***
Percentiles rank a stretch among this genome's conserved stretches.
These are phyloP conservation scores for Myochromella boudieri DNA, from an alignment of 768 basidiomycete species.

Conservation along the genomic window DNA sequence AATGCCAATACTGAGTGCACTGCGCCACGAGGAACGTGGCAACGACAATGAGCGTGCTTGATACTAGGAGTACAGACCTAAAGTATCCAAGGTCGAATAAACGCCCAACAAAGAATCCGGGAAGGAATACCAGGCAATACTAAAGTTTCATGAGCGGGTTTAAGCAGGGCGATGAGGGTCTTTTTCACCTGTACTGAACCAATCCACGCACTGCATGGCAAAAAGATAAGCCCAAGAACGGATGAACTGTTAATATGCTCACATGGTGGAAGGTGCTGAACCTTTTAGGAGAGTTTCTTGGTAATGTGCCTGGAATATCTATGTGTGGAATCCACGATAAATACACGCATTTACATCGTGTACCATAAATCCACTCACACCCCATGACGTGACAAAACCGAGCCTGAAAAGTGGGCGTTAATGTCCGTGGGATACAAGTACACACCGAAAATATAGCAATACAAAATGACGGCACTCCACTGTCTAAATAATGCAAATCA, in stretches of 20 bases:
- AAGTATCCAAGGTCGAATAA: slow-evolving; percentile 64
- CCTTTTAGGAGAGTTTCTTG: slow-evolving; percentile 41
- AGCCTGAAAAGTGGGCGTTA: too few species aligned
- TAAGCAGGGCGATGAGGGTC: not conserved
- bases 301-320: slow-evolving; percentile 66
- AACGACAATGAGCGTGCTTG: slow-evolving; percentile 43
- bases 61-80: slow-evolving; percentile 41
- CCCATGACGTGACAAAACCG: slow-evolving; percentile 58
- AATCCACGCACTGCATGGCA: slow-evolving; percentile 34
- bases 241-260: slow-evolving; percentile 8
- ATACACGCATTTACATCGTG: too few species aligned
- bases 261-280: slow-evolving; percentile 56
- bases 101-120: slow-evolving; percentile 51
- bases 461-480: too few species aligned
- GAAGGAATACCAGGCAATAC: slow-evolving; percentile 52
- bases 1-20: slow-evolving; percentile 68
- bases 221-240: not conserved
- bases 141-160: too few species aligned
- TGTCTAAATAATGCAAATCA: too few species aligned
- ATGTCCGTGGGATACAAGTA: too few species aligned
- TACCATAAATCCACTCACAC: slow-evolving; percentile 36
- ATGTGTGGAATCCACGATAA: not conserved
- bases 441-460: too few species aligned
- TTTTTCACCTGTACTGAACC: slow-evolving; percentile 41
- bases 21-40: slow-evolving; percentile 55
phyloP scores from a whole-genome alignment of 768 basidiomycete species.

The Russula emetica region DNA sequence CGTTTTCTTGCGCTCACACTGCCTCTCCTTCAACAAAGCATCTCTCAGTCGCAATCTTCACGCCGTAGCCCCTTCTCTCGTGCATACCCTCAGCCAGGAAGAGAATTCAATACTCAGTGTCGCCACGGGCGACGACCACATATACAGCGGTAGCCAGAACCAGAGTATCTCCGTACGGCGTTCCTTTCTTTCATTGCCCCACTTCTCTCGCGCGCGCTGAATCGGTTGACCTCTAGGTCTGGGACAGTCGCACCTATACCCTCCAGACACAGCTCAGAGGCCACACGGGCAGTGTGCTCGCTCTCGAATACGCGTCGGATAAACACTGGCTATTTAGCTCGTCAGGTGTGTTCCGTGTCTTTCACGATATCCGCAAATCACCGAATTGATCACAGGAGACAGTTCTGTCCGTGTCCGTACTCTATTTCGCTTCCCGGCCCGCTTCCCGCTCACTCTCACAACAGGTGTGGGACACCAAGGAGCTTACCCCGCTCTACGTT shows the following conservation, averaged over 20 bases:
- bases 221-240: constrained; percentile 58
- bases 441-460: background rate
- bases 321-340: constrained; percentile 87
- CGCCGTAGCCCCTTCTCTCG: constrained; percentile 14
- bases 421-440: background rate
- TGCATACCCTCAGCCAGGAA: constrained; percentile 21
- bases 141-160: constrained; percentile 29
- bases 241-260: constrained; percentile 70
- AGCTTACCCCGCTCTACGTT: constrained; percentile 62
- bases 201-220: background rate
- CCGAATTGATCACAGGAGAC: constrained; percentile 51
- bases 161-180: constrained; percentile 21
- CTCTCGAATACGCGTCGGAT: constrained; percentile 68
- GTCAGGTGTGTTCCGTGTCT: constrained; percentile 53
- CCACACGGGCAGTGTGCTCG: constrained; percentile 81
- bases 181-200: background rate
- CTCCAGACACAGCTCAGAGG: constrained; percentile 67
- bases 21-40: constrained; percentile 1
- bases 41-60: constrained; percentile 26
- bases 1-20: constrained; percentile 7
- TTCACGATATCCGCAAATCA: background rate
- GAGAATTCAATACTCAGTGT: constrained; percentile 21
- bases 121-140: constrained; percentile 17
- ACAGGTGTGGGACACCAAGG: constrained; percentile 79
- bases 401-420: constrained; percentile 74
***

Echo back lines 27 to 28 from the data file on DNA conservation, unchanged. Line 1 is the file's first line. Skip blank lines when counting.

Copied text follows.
- TTTTTCACCTGTACTGAACC: slow-evolving; percentile 41
- bases 21-40: slow-evolving; percentile 55